Newspaper article The Christian Science Monitor

Albania Torn over Brethren's Plight Next Door Officially, It Keeps Cool on Kosovo. but Many in North Are Now Primed to Aid Their Northern Neighbors

Newspaper article The Christian Science Monitor

Albania Torn over Brethren's Plight Next Door Officially, It Keeps Cool on Kosovo. but Many in North Are Now Primed to Aid Their Northern Neighbors

Article excerpt

The battle lines in Kosovo seem clear-cut.

The Albanian minority wants independence. Serbia - which, with Montenegro, makes up postwar Yugoslavia - steadfastly rejects it. And the West prefers something in between: autonomy reinstated to the Serbian province, where Albanians outnumber Serbs 9 to 1.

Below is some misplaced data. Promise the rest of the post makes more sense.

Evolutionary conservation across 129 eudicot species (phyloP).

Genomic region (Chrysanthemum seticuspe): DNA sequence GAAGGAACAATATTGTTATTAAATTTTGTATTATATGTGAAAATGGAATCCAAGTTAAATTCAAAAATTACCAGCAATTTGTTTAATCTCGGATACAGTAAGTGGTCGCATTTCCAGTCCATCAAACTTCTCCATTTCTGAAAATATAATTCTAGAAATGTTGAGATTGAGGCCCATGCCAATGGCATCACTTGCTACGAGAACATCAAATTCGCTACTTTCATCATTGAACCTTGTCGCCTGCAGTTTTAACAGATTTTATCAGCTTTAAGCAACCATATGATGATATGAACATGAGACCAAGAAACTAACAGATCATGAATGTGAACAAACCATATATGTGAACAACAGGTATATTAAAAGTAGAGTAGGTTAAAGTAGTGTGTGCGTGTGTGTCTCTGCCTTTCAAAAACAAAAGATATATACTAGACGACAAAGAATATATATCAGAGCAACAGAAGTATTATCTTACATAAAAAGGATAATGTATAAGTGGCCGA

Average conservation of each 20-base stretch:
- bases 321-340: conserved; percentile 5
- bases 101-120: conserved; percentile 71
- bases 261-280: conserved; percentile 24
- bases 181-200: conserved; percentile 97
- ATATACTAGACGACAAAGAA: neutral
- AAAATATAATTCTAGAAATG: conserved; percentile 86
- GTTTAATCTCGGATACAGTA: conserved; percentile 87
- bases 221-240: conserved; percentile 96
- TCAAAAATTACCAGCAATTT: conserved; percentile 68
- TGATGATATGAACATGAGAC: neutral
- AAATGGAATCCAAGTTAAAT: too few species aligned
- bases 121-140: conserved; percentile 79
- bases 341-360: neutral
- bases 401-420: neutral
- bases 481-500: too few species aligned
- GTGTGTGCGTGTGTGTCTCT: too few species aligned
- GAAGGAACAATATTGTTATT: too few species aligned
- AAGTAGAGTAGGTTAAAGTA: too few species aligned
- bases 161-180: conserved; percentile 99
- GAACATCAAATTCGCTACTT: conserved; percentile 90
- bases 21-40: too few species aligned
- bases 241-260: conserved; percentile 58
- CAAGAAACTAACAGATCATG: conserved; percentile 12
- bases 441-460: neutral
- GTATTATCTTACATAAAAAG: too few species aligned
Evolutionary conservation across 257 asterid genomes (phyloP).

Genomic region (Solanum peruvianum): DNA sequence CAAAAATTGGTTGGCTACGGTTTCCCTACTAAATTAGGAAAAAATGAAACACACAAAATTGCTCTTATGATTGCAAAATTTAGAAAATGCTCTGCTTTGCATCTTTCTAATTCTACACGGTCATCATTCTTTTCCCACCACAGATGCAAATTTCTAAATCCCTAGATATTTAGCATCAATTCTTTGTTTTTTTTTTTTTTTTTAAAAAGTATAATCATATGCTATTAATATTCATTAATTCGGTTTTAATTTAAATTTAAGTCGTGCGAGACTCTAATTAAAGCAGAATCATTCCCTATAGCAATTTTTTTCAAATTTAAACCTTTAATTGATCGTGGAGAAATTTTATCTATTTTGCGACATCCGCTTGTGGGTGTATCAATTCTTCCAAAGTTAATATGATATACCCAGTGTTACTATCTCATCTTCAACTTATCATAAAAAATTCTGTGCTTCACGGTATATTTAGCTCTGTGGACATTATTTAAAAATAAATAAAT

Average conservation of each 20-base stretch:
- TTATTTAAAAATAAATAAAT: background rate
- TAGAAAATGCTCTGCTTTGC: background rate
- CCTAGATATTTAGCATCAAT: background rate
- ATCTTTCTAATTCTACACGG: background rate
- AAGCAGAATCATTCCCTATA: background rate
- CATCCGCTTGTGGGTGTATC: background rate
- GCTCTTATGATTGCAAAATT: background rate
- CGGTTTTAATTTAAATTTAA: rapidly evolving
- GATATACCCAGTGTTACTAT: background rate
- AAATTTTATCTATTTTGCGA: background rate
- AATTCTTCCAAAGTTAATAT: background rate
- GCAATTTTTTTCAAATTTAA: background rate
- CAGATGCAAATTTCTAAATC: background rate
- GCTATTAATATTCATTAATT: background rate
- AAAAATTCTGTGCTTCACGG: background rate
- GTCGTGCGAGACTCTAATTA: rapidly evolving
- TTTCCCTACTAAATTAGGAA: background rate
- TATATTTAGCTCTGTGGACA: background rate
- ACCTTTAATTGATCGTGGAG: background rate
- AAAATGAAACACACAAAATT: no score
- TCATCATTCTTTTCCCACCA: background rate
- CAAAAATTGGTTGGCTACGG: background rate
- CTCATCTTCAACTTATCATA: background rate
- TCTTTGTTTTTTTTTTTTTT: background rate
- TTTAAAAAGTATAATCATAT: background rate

But to neighboring Albania, the situation is far from black-and-white. Indeed, it finds itself in an unenviable pinch: sandwiched between its utter dependence on the West for financial aid and its loyalty to the Kosovo Albanians. Seemingly everyone in northern Albania has a cousin across the border; these blood ties may drag the state into war with Serbia. Yet so far, pragmatism has won out over idealism: Albania toes the diplomatic line on the Kosovo question. "I haven't seen them say 'no' to the West on anything," says a Western observer who heads a nongovernmental organization in Tirana, the capital. But Albania's leaders - ex-communists elected last summer after anarchy swept the country - are quick to defend their foreign policy as sovereign. "We are not supporting the ideas of the West because we are weak or in crisis - we think this is the best solution now," Foreign Minister Paskal Milo told the Monitor. "The Kosovo Albanians need to understand that in politics there are compromises. And when you have two extreme positions, it's impossible to work without compromise." Mr. Milo insists that theirs is a well-intentioned attempt to introduce a "new philosophy" to an Albanian nation with no tradition of democracy. Indeed, Albanians are a small but ancient tribe long conditioned to iron-fisted leadership. Centuries of domination by the Ottoman Empire were followed by four decades of Stalinist repression under dictator Enver Hoxha. In 1992 came the post-communist, but increasingly authoritarian, regime of Sali Berisha. He was ousted last year. Yet Western-style diplomacy has elicited mixed reactions among ordinary Albanians. Far from the Kosovo border, in central and southern Albania, is a public preoccupied with its poverty, not Kosovo. Already Europe's poorest country, Albania sank even deeper when several huge pyramid-investment schemes collapsed a year ago. The ensuing chaos left some 3,000 dead. "Albanians have many problems of our own to solve first before we start fighting again," says one young woman in Tirana. To them, Kosovo is a perpetual problem out of their hands. They no longer consider themselves to be one and the same with the Albanian Kosovars, as they are known. Complete isolation under Hoxha prevented any interaction between the two communities. Meanwhile, Kosovar culture suffered under Yugoslavia. Even the Albanian language is somehow distinct. Where support is strongest But the mood is different in the rugged mountains of northern Albania. Here in the city of Kukes, 14 miles from the Kosovo border, locals don't appreciate the moderate language of Prime Minister Fatos Nano. Albanian "patriotism," they say half-jokingly, is gauged by how much you hate Serbs. Widespread joblessness fuels that enmity; the bustle of daytime street activity is actually restless men moving from one cafe to another. …

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